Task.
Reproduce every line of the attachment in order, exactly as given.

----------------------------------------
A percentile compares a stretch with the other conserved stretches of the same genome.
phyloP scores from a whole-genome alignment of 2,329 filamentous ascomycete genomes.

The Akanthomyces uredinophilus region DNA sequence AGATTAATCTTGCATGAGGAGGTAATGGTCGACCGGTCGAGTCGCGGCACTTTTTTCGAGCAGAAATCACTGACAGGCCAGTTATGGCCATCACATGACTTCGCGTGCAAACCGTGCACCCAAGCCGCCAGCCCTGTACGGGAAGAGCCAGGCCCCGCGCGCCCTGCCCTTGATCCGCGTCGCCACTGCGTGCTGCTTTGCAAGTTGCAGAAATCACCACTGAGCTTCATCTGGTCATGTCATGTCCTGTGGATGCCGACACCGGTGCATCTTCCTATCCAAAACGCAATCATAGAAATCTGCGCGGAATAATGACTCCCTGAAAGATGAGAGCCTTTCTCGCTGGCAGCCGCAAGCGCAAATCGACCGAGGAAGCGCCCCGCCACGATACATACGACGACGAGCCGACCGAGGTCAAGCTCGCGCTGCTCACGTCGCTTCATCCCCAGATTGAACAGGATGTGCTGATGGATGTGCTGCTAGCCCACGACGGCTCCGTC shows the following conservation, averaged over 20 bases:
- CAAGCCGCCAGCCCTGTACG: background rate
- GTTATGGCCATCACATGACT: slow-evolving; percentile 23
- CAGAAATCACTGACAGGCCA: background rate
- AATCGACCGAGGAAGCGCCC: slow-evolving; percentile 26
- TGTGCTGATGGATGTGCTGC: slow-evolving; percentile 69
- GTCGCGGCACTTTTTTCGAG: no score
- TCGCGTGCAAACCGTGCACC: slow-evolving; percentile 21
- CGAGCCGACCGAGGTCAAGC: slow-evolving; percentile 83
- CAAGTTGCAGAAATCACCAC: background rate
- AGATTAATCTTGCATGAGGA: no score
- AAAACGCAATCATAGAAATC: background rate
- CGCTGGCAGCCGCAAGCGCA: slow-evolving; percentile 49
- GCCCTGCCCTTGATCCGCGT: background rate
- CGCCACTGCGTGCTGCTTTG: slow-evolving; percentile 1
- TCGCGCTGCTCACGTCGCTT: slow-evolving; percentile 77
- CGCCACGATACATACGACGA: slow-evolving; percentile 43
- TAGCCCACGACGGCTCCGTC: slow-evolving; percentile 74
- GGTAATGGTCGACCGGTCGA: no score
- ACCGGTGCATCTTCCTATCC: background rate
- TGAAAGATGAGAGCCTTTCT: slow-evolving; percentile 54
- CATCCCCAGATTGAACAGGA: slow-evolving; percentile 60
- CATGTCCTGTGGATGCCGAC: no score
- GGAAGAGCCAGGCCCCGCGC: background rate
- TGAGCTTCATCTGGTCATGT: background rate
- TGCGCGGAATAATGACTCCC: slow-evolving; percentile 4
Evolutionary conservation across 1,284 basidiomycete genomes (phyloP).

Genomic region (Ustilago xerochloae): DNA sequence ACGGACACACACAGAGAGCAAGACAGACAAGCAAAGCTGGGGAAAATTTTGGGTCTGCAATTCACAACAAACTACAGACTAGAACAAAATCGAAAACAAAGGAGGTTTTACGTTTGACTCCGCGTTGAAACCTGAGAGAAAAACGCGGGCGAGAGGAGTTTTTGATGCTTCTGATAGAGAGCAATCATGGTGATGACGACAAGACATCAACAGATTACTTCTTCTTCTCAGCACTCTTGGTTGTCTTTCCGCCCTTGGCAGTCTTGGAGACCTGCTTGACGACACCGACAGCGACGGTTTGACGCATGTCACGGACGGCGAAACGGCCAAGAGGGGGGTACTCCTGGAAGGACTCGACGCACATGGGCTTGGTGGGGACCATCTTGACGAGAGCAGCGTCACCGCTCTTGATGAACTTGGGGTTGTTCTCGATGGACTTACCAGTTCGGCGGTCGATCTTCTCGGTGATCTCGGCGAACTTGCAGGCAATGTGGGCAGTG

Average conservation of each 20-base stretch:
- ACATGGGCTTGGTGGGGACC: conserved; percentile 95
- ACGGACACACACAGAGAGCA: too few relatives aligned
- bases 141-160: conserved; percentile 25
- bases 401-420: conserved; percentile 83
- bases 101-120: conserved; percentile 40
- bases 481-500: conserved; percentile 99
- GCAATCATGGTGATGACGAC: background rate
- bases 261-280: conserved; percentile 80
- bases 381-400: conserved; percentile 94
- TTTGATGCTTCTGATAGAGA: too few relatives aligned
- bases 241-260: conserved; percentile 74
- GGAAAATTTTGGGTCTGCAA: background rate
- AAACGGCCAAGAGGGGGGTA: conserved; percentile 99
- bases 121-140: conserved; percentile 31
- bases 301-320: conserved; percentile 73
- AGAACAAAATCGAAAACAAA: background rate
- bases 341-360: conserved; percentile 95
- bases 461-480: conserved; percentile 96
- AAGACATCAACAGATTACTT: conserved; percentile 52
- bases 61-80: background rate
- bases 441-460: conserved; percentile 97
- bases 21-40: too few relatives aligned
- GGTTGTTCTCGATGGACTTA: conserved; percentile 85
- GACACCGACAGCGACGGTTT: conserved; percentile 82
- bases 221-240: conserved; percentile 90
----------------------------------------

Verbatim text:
A percentile compares a stretch with the other conserved stretches of the same genome.
phyloP scores from a whole-genome alignment of 2,329 filamentous ascomycete genomes.

The Akanthomyces uredinophilus region DNA sequence AGATTAATCTTGCATGAGGAGGTAATGGTCGACCGGTCGAGTCGCGGCACTTTTTTCGAGCAGAAATCACTGACAGGCCAGTTATGGCCATCACATGACTTCGCGTGCAAACCGTGCACCCAAGCCGCCAGCCCTGTACGGGAAGAGCCAGGCCCCGCGCGCCCTGCCCTTGATCCGCGTCGCCACTGCGTGCTGCTTTGCAAGTTGCAGAAATCACCACTGAGCTTCATCTGGTCATGTCATGTCCTGTGGATGCCGACACCGGTGCATCTTCCTATCCAAAACGCAATCATAGAAATCTGCGCGGAATAATGACTCCCTGAAAGATGAGAGCCTTTCTCGCTGGCAGCCGCAAGCGCAAATCGACCGAGGAAGCGCCCCGCCACGATACATACGACGACGAGCCGACCGAGGTCAAGCTCGCGCTGCTCACGTCGCTTCATCCCCAGATTGAACAGGATGTGCTGATGGATGTGCTGCTAGCCCACGACGGCTCCGTC shows the following conservation, averaged over 20 bases:
- CAAGCCGCCAGCCCTGTACG: background rate
- GTTATGGCCATCACATGACT: slow-evolving; percentile 23
- CAGAAATCACTGACAGGCCA: background rate
- AATCGACCGAGGAAGCGCCC: slow-evolving; percentile 26
- TGTGCTGATGGATGTGCTGC: slow-evolving; percentile 69
- GTCGCGGCACTTTTTTCGAG: no score
- TCGCGTGCAAACCGTGCACC: slow-evolving; percentile 21
- CGAGCCGACCGAGGTCAAGC: slow-evolving; percentile 83
- CAAGTTGCAGAAATCACCAC: background rate
- AGATTAATCTTGCATGAGGA: no score
- AAAACGCAATCATAGAAATC: background rate
- CGCTGGCAGCCGCAAGCGCA: slow-evolving; percentile 49
- GCCCTGCCCTTGATCCGCGT: background rate
- CGCCACTGCGTGCTGCTTTG: slow-evolving; percentile 1
- TCGCGCTGCTCACGTCGCTT: slow-evolving; percentile 77
- CGCCACGATACATACGACGA: slow-evolving; percentile 43
- TAGCCCACGACGGCTCCGTC: slow-evolving; percentile 74
- GGTAATGGTCGACCGGTCGA: no score
- ACCGGTGCATCTTCCTATCC: background rate
- TGAAAGATGAGAGCCTTTCT: slow-evolving; percentile 54
- CATCCCCAGATTGAACAGGA: slow-evolving; percentile 60
- CATGTCCTGTGGATGCCGAC: no score
- GGAAGAGCCAGGCCCCGCGC: background rate
- TGAGCTTCATCTGGTCATGT: background rate
- TGCGCGGAATAATGACTCCC: slow-evolving; percentile 4
Evolutionary conservation across 1,284 basidiomycete genomes (phyloP).

Genomic region (Ustilago xerochloae): DNA sequence ACGGACACACACAGAGAGCAAGACAGACAAGCAAAGCTGGGGAAAATTTTGGGTCTGCAATTCACAACAAACTACAGACTAGAACAAAATCGAAAACAAAGGAGGTTTTACGTTTGACTCCGCGTTGAAACCTGAGAGAAAAACGCGGGCGAGAGGAGTTTTTGATGCTTCTGATAGAGAGCAATCATGGTGATGACGACAAGACATCAACAGATTACTTCTTCTTCTCAGCACTCTTGGTTGTCTTTCCGCCCTTGGCAGTCTTGGAGACCTGCTTGACGACACCGACAGCGACGGTTTGACGCATGTCACGGACGGCGAAACGGCCAAGAGGGGGGTACTCCTGGAAGGACTCGACGCACATGGGCTTGGTGGGGACCATCTTGACGAGAGCAGCGTCACCGCTCTTGATGAACTTGGGGTTGTTCTCGATGGACTTACCAGTTCGGCGGTCGATCTTCTCGGTGATCTCGGCGAACTTGCAGGCAATGTGGGCAGTG

Average conservation of each 20-base stretch:
- ACATGGGCTTGGTGGGGACC: conserved; percentile 95
- ACGGACACACACAGAGAGCA: too few relatives aligned
- bases 141-160: conserved; percentile 25
- bases 401-420: conserved; percentile 83
- bases 101-120: conserved; percentile 40
- bases 481-500: conserved; percentile 99
- GCAATCATGGTGATGACGAC: background rate
- bases 261-280: conserved; percentile 80
- bases 381-400: conserved; percentile 94
- TTTGATGCTTCTGATAGAGA: too few relatives aligned
- bases 241-260: conserved; percentile 74
- GGAAAATTTTGGGTCTGCAA: background rate
- AAACGGCCAAGAGGGGGGTA: conserved; percentile 99
- bases 121-140: conserved; percentile 31
- bases 301-320: conserved; percentile 73
- AGAACAAAATCGAAAACAAA: background rate
- bases 341-360: conserved; percentile 95
- bases 461-480: conserved; percentile 96
- AAGACATCAACAGATTACTT: conserved; percentile 52
- bases 61-80: background rate
- bases 441-460: conserved; percentile 97
- bases 21-40: too few relatives aligned
- GGTTGTTCTCGATGGACTTA: conserved; percentile 85
- GACACCGACAGCGACGGTTT: conserved; percentile 82
- bases 221-240: conserved; percentile 90